But that doesn’t prove design. That proves electrostatic forces happen. That proves that the 1s orbital around hydrogen can contribute a very varied electron density around that atom – ranging from a positively charged protic hydrogen atom to a negatively charged hydride. A feat which in itself is entirely due to the fact that there’s only a weedly little (but unshielded) +1 charge binding those electrons in place. Something that itself is controlled by rules within quantum chromodynamics and electrodynamics at a much more fundamental level than I care to describe right now. That all comes together to allow hydrogen atoms polarise very readily, to become positive or negative determined by what they’re next to, not because some magic entity declared it to be so with a few settings and dials. And then they attract, because opposing that force requires energy, which the universe simply doesn’t like doing because it’s a lazy bitch.

Once you truly understand the laws of chemistry, you realise that there really is no other way that these atoms could arrange themselves plausibly – and you can see that there is no way “design” played a part in all of this.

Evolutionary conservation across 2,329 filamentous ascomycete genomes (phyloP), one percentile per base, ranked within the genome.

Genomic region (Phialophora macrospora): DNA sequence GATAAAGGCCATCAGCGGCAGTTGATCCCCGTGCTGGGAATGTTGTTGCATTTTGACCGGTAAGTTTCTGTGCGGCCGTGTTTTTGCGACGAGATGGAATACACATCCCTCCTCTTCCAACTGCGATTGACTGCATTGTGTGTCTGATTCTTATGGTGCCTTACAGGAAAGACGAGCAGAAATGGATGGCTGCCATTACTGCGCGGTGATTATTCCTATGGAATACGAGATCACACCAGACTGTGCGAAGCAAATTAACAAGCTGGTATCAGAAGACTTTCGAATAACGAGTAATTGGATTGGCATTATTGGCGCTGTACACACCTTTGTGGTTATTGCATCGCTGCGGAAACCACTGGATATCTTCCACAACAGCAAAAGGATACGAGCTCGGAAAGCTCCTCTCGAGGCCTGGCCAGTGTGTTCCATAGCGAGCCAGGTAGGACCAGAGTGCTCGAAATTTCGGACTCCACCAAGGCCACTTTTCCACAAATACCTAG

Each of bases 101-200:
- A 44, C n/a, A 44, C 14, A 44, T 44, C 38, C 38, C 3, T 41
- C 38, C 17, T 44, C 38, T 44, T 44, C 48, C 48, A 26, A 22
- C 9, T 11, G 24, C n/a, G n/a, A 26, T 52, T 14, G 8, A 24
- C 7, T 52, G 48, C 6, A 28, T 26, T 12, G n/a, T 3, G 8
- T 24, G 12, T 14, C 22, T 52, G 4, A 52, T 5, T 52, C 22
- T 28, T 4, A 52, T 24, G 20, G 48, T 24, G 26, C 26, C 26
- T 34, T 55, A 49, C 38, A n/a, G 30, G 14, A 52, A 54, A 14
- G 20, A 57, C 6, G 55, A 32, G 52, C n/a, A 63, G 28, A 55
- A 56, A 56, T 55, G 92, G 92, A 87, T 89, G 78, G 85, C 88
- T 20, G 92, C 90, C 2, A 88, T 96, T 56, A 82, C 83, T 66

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RationalWiki on its “issues”

Jebus, you people – whoever “you people” are – still insist on linking to this and commenting on it and whatnot… Here’s an update since this post is over two years old now:

  1. I no longer regularly edit RW. This is partially because I’ve now quit all forms of movement or group-based rationality/skepticism because it’s no longer much fun nor worthwhile for me, but mostly because I’ve expended what I could contribute to the wiki’s mainspace that I’d consider “good”. If time, motivation and the right subject all aligned, I would start writing for the mainspace again without hesitation. Until then, it’s quiet retirement for me doing things I find much more interesting.